Shadetree machanic

i know when you are mixing coolant you use distilled water.but will tap water do any damage.

Most of the time no. However water is not water. Tap water varies a great deal from place to place. If it has something in it that is harmless to humans it may not be harmless to your car. What does the coolant container say on this subject?

I’ve Always Imagined That If You’ve Got Traces Of “Stuff” In Your Tap Water It Can Cause Scale Or Sedimentation In Your Cooling System, Especially When Heated And Cooled Repeatedly.

Do you have hard (dissolved limestone from well) water ? Salt from a softener ?

I always go distilled for that reason. I make my own, but it’s cheap enough to buy.


Adding tap water to a cooling system will do no harm. Water hardness is measured in grains per gallon or parts per million. This small amount of minerials in the water will have no effect on the cooling system. If the system were one where tap water was constantly running thru it, then the possibilty exists where minerial deposits can accumulate.


From Peak Brand Antifreeze Website:

Q: Can I mix ordinary tap water with antifreeze?

A: Yes, tap water is commonly used for mixing with antifreeze, however, deionized water or distilled water is preferred. Do not use water softened with salts to mix with antifreeze.

I hold with my advice about softened tap water (and distilled water, too).


I never was informed by any manufactures rep. not to use tap water. BMW includes coolant “drop and fills” in it’s maintence schedule and every BMW shop I have ever been in reflects this. What I mean is there always seems to be coolant bottles everywhere and always coolant on the floor from so much work with the coolant. I questioned the pratice of letting this spilled coolant get into the sewer system in one Milwauke Dealership and was told that the county did not view the amount of coolant we were introducing into the sewer system as an issue, I did find this rather odd but I asked and got an answer.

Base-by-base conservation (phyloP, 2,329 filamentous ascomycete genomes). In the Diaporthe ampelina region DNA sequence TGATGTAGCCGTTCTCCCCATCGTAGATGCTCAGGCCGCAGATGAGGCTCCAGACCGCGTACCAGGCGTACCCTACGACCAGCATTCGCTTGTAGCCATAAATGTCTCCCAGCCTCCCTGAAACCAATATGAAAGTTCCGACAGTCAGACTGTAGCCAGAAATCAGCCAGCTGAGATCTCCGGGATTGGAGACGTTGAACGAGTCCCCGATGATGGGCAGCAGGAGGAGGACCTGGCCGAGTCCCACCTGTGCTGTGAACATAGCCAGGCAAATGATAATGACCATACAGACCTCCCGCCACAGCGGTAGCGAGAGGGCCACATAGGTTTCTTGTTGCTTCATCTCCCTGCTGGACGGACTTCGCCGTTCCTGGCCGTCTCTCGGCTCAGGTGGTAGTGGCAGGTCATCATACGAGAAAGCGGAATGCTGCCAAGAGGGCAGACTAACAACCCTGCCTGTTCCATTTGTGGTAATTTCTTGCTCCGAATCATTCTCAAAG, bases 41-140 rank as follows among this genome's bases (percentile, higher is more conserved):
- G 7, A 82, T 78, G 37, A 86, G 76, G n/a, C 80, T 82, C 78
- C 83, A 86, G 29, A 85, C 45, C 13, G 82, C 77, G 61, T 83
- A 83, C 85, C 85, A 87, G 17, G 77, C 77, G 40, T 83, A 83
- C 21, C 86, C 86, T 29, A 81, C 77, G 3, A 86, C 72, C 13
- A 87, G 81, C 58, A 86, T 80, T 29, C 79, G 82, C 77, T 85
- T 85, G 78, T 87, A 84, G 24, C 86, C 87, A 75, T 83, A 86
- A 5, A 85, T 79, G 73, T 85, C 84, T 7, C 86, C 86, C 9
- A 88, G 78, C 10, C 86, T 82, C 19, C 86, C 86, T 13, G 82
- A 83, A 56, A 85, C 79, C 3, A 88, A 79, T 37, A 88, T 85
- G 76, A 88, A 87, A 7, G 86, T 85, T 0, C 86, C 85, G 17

Our water has 25 grains per gallon of hardness. I have been using it prior to being softened for many years in our vehicles with no problems including in one vehicle over 20 years old with the original radiator. Possibly some water is not as good for this use so any mfr’s warning would cover for any tap water.

Old School: Milwaukee water should be fine for radiators as it is very soft as is, coming from Lake Michigan. People using Milwaukee water do not need water softeners.